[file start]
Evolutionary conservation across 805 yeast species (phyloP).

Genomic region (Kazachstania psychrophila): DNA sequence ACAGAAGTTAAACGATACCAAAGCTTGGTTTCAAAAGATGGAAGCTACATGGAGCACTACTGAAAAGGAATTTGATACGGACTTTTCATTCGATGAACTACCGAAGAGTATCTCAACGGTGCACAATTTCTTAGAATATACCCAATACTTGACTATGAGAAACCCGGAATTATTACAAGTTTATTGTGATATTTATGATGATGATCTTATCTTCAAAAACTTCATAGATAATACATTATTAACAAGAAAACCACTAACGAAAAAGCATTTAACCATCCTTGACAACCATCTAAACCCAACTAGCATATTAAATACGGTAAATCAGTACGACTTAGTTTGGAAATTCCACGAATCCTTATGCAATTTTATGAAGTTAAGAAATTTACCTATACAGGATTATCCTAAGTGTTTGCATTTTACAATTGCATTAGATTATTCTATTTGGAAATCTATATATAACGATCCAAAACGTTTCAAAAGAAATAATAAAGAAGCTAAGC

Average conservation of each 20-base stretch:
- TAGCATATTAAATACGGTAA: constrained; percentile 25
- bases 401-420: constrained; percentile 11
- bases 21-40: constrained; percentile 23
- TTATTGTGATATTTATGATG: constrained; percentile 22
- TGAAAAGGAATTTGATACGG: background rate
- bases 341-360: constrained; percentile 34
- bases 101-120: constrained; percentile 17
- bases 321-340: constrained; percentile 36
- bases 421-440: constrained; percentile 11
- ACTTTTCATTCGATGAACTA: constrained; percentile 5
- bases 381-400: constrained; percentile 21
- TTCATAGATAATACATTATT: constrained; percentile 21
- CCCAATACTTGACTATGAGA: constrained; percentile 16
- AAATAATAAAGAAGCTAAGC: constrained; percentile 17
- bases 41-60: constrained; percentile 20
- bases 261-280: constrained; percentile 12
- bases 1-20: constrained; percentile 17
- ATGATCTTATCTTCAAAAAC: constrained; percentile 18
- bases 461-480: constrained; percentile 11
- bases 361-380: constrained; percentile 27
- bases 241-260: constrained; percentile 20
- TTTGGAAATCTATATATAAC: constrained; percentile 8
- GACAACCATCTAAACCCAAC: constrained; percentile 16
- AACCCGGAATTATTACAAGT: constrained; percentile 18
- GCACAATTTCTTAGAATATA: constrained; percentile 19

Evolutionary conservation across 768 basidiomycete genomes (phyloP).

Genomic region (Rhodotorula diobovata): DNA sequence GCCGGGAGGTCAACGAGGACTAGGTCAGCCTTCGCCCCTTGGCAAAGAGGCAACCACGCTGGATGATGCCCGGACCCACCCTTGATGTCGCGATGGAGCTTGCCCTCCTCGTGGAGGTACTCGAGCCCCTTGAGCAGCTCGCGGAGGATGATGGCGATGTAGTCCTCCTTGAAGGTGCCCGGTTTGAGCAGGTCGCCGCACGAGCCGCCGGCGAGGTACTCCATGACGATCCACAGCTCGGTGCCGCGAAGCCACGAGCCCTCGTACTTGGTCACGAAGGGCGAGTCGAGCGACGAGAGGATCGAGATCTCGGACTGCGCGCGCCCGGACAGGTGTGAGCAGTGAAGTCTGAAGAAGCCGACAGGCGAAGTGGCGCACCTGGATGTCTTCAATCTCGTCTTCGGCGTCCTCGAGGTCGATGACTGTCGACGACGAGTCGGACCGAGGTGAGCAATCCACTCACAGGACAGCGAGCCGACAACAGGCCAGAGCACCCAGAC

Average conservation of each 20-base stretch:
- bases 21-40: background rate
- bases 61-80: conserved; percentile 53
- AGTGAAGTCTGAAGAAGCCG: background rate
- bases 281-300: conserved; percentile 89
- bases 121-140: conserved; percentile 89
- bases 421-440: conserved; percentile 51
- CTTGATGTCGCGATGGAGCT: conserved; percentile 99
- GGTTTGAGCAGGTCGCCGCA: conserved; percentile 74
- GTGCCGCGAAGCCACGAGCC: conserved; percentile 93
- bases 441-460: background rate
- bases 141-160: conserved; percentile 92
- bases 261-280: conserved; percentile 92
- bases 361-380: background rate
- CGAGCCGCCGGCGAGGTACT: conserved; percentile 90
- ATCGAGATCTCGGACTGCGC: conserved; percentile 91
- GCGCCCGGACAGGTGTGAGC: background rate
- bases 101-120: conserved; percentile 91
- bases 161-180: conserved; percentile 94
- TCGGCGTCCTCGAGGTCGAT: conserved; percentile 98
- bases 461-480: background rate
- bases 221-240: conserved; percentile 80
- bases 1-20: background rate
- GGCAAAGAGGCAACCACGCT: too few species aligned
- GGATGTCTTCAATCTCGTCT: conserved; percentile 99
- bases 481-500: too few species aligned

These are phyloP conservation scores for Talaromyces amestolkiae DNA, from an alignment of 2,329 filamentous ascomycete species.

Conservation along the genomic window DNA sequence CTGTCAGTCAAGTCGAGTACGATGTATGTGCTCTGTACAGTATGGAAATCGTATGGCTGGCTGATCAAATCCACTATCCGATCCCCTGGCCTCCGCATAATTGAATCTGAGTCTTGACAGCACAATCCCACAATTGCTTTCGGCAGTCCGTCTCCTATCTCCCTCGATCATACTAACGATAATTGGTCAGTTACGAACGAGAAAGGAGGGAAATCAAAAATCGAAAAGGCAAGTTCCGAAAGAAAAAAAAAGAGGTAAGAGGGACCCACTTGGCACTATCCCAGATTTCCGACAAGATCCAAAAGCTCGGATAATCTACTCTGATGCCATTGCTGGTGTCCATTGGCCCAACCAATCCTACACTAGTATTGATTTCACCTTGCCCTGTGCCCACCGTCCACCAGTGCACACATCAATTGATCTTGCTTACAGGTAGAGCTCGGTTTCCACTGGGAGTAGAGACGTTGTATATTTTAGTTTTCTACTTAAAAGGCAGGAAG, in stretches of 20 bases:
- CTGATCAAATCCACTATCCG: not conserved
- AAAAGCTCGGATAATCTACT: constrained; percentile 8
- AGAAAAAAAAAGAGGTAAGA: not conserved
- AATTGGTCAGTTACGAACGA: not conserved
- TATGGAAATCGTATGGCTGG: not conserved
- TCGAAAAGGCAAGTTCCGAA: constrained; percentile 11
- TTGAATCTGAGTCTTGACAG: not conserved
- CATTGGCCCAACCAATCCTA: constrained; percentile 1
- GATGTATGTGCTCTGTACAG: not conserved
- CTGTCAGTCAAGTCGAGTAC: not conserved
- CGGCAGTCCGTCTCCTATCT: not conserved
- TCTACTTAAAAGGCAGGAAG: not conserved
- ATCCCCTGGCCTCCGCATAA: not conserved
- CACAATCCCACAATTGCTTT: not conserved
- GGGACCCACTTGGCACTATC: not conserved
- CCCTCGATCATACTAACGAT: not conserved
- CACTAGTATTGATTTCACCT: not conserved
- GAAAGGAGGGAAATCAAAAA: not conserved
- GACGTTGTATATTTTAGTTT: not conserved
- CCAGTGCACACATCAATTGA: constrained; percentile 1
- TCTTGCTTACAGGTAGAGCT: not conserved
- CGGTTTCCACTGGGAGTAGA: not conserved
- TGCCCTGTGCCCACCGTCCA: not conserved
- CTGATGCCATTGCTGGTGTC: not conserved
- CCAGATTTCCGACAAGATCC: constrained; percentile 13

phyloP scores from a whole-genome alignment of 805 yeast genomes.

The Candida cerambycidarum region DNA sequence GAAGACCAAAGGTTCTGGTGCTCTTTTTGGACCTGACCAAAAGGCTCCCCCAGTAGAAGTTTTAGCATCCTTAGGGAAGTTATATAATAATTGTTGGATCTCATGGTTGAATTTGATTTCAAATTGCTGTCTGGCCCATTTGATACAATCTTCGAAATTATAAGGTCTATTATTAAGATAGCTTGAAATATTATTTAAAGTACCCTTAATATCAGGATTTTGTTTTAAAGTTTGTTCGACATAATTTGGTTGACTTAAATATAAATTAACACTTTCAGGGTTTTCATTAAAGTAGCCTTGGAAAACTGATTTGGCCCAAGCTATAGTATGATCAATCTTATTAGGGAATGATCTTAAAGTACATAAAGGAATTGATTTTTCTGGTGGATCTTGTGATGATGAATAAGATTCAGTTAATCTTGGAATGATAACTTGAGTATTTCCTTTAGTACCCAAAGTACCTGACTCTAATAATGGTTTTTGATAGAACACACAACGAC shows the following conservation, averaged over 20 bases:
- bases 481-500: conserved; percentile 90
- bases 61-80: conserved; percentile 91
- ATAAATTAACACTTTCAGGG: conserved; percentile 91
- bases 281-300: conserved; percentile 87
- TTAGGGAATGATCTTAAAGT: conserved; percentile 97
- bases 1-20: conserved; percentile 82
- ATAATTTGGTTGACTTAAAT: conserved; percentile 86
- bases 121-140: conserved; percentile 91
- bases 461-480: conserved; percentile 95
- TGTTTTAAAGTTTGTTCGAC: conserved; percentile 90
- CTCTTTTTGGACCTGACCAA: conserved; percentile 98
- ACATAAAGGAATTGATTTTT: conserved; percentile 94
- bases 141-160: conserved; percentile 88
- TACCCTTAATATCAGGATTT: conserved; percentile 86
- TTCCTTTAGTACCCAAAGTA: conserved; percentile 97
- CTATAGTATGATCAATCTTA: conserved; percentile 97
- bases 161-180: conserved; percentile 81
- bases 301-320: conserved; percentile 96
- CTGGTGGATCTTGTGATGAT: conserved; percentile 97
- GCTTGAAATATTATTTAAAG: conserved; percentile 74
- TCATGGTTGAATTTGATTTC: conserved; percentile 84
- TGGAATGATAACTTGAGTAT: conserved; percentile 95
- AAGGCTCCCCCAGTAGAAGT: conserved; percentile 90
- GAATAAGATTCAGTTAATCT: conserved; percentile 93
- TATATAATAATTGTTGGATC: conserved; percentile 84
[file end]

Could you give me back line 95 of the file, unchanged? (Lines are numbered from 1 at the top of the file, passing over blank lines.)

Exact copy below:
- TGTTTTAAAGTTTGTTCGAC: conserved; percentile 90